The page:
My Furnace Won’t Turn On: Why So Many Florin Homeowners Are Replacing Their HVAC Systems

my furnace won't turn on FlorinI can almost always guess how old a couple’s kids are. If parents are red-eyed and yawning constantly, chances are they’ve got an infant. If they’re nervous and checking their phones non-stop, they might just have a teenager, one starting to dabble in driving or, even worse, dating. In some ways, the towns I visit as an HVAC technician are just as easy to figure out.

Based on the type of furnace problems folks are having, I can usually guess when their town was built, or when it went through a big growth spurt. For example, I recently began to suspect many of the houses in Florin were built around the year 2000. I got this hunch because of a big uptick in calls for furnaces that wouldn’t turn on. Now, the lifespan of most furnaces is about 15 years. I looked it up, and, as it turns out, Florin’s population has almost doubled since the year 2000.

If you have one of those houses that was built 15 years ago and is due for a furnace replacement, or, heck, even if you have one of the historic homes that’s been around for decades, it’s important to realize that when a furnace won’t start, it’s often caused by the failure of a complex component within, like a sensor or motor, which can hint that the end of a furnace’s life is near.

Keep Calm and Check for Quick Fixes

A furnace’s failure to turn on can have many different causes, all of which become more common as the unit approaches its 15th birthday. However, there are a few basic questions you should ask yourself before preparing for the worst:

  • Is the thermostat set to the correct temperature?
  • Is the thermostat set to “heat,” not “fan” or “cool”?
  • Is there a blown circuit breaker preventing the furnace from getting electricity?
  • Is the pilot light lit? If not, are you able to light it by striking a match?
  • Is the gas valve on your furnace fully opened? Or, if you have an oil or propane furnace, is there still fuel remaining?

These questions sound simple and, to be honest, they are, but you’d be surprised how often busy homeowners don’t have time to catch the small stuff. If you’ve gone over all those issues, and your furnace still won’t turn on, you should start wondering if it’s time to shop for a new one. This is especially true if you’re one of the 20,000 people who has moved to Florin in the past 15 years, buying one of the new houses built to accommodate the growth.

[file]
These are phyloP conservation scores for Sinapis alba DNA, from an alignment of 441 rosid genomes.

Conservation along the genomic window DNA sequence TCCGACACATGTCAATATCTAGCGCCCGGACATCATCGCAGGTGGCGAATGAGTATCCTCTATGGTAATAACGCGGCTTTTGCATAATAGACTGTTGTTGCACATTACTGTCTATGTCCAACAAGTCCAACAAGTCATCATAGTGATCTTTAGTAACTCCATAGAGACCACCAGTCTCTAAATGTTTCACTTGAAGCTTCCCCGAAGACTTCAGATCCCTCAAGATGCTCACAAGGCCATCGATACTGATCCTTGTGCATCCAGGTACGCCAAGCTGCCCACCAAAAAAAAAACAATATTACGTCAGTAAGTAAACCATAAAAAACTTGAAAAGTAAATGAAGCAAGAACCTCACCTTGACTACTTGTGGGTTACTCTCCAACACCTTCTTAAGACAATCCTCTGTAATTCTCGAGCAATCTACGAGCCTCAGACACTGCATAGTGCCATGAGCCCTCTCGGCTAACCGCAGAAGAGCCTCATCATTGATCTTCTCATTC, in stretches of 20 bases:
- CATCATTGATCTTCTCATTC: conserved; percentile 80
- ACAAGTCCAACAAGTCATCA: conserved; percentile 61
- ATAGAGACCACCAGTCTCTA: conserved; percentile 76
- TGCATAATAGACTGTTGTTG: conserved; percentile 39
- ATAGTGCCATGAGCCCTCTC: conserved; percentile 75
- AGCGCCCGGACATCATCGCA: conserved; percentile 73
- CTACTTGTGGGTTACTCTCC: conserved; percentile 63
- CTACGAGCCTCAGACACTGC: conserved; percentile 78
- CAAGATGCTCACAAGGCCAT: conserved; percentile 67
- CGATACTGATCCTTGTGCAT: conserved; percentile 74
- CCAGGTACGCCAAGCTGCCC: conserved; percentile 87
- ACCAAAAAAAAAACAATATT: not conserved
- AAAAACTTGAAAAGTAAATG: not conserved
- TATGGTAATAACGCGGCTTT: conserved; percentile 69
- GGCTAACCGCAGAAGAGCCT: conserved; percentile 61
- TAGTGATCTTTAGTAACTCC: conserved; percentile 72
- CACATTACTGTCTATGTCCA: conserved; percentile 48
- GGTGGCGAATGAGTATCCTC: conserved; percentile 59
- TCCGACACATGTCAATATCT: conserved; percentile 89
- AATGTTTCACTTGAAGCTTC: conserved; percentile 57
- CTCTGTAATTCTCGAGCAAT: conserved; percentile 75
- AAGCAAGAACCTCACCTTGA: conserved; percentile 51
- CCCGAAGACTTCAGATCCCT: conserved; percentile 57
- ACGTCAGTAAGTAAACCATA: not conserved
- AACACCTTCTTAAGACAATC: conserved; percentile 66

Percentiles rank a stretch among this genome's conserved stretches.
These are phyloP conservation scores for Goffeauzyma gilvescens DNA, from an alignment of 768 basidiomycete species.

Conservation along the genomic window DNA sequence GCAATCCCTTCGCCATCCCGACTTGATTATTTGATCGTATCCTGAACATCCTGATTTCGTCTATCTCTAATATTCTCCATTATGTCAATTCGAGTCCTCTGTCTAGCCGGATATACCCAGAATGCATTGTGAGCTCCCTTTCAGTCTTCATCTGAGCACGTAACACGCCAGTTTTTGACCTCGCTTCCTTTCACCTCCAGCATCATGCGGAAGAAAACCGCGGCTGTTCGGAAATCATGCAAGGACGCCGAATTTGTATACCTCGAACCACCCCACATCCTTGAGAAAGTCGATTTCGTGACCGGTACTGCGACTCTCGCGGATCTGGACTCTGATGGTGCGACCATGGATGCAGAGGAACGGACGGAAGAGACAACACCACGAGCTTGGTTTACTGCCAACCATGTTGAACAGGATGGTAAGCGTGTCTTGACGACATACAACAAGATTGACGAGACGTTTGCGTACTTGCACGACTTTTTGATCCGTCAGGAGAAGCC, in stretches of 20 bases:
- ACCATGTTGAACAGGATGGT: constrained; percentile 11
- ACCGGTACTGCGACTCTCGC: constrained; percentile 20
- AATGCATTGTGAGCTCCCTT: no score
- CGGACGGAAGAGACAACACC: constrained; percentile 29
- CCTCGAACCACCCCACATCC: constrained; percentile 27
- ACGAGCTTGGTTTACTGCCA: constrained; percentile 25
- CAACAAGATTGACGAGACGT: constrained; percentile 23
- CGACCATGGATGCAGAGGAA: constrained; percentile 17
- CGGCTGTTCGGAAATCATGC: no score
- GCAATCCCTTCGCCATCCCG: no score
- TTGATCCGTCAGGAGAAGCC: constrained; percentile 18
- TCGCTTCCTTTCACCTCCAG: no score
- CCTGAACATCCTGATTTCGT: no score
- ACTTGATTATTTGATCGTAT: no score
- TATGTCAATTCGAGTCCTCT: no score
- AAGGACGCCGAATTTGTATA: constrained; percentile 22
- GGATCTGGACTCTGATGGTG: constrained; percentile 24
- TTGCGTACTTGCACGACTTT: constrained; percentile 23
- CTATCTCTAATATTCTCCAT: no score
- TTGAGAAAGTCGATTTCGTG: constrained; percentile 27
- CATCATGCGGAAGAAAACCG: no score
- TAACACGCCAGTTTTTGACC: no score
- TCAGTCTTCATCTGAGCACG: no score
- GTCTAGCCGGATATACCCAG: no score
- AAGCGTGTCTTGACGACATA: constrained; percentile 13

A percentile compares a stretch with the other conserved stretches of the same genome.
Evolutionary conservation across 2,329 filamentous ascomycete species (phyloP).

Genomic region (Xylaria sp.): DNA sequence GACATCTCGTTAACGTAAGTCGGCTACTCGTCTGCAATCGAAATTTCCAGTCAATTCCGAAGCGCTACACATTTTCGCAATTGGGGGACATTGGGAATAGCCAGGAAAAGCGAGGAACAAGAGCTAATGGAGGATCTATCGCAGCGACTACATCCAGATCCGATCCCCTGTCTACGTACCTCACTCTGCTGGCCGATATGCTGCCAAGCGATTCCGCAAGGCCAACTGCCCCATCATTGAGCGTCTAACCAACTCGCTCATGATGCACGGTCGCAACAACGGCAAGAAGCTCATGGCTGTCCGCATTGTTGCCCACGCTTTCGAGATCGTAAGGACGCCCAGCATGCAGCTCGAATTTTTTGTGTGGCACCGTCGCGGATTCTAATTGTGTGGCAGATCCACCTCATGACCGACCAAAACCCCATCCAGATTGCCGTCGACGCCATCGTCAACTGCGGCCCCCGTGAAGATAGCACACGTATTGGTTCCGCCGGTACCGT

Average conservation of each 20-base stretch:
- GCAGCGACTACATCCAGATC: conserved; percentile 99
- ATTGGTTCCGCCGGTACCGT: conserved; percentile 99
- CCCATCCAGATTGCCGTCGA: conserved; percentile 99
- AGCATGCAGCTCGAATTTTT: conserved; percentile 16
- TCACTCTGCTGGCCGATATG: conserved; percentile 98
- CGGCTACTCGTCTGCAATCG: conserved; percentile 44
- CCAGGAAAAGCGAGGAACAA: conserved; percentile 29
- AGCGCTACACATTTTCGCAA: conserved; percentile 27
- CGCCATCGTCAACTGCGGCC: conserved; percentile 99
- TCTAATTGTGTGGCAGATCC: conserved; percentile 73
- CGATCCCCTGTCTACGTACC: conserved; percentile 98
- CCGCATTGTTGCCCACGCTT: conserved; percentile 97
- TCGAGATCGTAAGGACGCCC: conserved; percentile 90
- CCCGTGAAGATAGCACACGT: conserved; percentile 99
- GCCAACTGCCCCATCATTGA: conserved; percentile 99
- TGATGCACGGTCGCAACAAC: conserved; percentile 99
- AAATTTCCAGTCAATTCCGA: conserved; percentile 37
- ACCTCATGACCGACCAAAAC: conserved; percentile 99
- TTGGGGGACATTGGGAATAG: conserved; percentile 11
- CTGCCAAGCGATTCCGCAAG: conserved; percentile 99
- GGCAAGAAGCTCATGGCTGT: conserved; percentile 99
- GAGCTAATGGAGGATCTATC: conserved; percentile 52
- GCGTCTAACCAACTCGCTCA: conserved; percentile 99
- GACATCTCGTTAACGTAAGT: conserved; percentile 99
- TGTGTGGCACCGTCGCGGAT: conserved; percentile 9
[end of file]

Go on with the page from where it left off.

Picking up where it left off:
One last note, though, is that furnaces have condensation pans for catching excess water. If these pans get too full, the furnace won’t turn on. If that’s the issue, you’re still likely going to have to call a professional to find out why water isn’t draining, but chances are that the issue won’t be as severe as it could have been.

What’s Wrong? Well, It’s Complicated

If addressing the simple issues above doesn’t fix it, chances are decent that your furnace is going to need to be replaced, or at least extensively worked on by a trained HVAC technician. When a furnace approaches the end of its lifespan, its components begin to fail. Any number of parts could actually be the culprit for a furnace that won’t turn on, including:

  • Electrical components: Frayed wires are often to blame in older furnaces for a failure to ignite. Parts of the system such as safety blowers and thermostats may require electricity to run, and if they can’t get it because of damage, you won’t be able to get any heat.
  • The thermocouple: One of the most common reasons a furnace won’t turn on is that the thermocouple has died. Almost all units have this piece, which is a sensor used to measure temperature. It’s made of two wire legs comprised of different metals, one of which is almost always copper, and its job is to keep the gas controller from turning on the burners when the pilot isn’t lit. So, if the thermocouple is broken, there’s nothing to let your furnace know that the pilot light is lit, and it won’t generate heat.
  • The blower motor: This is the piece of your furnace that powers the fans that distribute air throughout the unit and eventually into your home. If the blower goes down, there’s no cold air being pulled in, so there’s also nothing for it to heat up.

If any of these components have gone out, it’s best to call a trained HVAC professional as soon as you can, unless, of course, you don’t mind going the rest of the winter without heat. In a place like Florin, however, this is far from ideal, because the average daily temperature in January is somewhere in the 40s. So if any one of those three parts goes down, you’re likely going to need serious work.

The good news is that even if you have to replace your furnace, your overall HVAC situation is about to get much better. Another thing that happens toward the end of a furnace’s life is that as it wears down, it needs to work harder and burn more electricity or fuel to generate heat. This can slowly raise your heating bills, which you may not have even noticed. By working with a trained HVAC professional to find a perfect furnace option for your home, you may be able to sharply drop your monthly utility bill. There’s also been quite a bit of new heating and cooling technology come to market in the 15 years or so since Florin underwent all that growth. Instead of looking at this as a costly problem, see it as a chance to invest in a smart thermostat or solar heating. It’s a chance to add some new excitement to a home that now feels comfortable and lived in.

Don’t let a furnace that won’t turn on leave you frustrated and cold this winter. Contact the trained HVAC professionals at Bell Brothers today to learn more about your options.